After China, another Asian country mulls banning cryptocurrencies
MALAYSIA is looking into the possibility of banning trading of cryptocurrencies in the country in a decision that looks set to follow a similar ruling enforced in China recently.
According to state news agency Bernama (via the Malaysian Insight), the Southeast Asian country’s central bank made the announcement last Thursday as transactions involving the increasingly popular digital currency have gone largely unregulated.
“This (ban on cryptocurrencies) is something that we will decide on by the end of the year,” Bank Negara Malaysia’s Governor Muhammad Ibrahim told reported when asked if Malaysia would follow in China’s footsteps.
Other than China, South Korea has also announced a ban on initial coin offering, a way which state-ups raise funds to mine the cryptocurrencies.
Muhammad said by the end of the year, the central bank would reveal Malaysia’s stance on cryptocurrencies through a special guideline.
Why malaysia is banned cryptocurrency bcs the goverment cant collect tax,gst etc but the fact is initial coin offering(ico) is decentralised
— ayim (@abdulrahimyim) October 7, 2017
He said if the digital currencies were allowed, the guidelines would involve registration of the traders and “collecting the data, and also making sure whatever they do will be (made) transparent”.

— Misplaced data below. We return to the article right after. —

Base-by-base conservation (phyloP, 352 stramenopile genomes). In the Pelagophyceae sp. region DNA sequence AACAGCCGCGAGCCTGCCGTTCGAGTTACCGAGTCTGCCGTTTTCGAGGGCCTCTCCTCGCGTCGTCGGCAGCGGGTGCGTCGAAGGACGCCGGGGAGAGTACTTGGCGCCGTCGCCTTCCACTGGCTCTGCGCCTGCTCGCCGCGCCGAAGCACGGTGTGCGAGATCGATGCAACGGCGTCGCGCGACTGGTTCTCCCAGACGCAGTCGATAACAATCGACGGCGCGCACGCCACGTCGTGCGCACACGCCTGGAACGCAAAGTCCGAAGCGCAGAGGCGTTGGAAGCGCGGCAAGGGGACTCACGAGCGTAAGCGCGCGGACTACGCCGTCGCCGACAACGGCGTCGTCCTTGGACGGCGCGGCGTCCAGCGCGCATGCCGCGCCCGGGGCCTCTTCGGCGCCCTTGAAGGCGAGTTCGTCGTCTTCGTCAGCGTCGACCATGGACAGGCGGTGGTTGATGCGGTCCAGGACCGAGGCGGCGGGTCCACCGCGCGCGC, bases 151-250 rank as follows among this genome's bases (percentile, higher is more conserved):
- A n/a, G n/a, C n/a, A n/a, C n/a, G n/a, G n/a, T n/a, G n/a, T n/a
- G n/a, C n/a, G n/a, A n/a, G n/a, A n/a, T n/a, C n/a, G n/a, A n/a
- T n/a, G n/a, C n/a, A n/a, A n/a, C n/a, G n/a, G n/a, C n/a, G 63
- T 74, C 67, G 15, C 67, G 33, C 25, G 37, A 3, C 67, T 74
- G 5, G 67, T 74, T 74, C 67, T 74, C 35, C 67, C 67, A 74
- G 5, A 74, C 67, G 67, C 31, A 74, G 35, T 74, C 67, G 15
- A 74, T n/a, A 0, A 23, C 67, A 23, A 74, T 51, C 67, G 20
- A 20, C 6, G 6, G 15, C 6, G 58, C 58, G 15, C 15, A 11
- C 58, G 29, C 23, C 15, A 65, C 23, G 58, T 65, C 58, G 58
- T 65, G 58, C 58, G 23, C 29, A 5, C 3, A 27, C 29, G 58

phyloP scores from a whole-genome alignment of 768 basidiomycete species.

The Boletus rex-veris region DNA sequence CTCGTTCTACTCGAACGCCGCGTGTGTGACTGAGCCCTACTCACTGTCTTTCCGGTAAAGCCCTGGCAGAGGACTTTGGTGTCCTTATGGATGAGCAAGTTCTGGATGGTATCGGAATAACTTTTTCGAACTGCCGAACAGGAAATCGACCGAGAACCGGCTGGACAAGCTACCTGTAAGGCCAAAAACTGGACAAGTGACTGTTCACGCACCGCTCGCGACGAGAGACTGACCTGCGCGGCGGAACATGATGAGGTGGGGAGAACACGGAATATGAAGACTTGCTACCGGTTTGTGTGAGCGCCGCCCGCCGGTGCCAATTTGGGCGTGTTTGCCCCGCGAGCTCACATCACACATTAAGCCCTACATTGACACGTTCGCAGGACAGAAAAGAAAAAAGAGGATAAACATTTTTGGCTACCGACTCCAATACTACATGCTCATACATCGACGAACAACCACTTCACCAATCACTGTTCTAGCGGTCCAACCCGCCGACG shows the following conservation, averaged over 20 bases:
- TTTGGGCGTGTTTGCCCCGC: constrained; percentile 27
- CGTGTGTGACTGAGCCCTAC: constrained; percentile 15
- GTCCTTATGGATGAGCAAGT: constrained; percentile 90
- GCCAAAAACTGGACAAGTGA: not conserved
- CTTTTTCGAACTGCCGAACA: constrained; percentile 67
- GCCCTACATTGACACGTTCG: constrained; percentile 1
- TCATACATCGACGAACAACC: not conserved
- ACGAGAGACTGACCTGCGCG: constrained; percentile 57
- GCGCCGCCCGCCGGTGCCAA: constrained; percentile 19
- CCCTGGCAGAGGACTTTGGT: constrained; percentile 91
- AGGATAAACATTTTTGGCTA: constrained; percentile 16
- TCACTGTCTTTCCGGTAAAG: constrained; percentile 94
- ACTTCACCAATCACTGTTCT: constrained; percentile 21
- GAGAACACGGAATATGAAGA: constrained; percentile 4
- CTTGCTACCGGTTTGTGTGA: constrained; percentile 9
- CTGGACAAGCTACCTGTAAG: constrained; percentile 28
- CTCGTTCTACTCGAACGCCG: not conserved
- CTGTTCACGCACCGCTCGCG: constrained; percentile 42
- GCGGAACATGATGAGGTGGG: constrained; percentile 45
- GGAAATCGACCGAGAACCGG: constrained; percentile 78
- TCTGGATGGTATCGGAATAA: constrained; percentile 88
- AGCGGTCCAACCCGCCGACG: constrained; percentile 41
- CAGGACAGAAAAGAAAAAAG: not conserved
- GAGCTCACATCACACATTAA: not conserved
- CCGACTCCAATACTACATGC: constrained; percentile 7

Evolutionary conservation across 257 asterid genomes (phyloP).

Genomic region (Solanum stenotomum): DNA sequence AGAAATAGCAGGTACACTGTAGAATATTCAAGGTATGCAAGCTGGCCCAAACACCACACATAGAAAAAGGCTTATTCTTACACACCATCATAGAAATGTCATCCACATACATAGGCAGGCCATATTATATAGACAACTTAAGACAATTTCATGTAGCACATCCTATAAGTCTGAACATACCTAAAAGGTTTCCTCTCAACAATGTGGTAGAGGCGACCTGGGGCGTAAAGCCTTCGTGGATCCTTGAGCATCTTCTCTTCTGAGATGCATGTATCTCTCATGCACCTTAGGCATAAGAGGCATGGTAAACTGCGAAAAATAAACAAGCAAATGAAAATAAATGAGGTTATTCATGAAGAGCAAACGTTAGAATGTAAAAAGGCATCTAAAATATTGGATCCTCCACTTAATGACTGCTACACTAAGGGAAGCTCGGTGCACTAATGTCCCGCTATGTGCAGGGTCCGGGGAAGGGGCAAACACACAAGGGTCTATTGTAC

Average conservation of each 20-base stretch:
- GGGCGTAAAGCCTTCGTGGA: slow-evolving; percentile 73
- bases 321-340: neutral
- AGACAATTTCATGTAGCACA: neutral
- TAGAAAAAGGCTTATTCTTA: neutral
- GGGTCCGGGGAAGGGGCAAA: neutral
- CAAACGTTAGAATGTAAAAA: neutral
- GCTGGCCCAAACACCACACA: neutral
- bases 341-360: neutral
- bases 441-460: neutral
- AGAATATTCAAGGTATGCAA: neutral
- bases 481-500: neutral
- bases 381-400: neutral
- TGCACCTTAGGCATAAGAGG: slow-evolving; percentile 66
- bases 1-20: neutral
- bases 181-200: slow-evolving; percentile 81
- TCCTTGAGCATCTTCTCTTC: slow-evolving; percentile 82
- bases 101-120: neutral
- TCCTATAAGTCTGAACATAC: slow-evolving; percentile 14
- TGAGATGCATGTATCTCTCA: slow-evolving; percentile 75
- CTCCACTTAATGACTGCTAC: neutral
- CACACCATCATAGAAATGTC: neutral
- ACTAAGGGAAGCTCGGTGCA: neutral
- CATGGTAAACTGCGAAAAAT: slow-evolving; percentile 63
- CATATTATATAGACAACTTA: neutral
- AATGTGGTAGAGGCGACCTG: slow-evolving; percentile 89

“Just wait. Now is only October. In less than three months, we will give you the details.”
He added the risks associated with money laundering and terrorism financing in the country.
In September, China took on a particularly strict stance on the cryptocurrency. Over the last few months, the economic superpower initiated a purge of cryptocurrency firms, culminating in closures involving several of the largest bitcoin exchange firms in the country.
The actual reasons behind China’s bitcoin purge remain unclear, though speculations are high that the government has begun to get concerned about the ever-increasing number of people investing in cryptocurrency. Since the Chinese government does not have any formal regulation over cryptocurrency, the Asian superpower appears to have decided to relinquish bitcoin altogether.
- South Korea and Japan surge ahead in 5G speed — report
- How JD, Alibaba will empower China’s SME recovery
- Remote learning — education sector has a growing cybersecurity problem
- Is Augmented Reality the future of contact-free shopping?
- SEA consumers ‘going digital’ will outpace 2025 predictions this year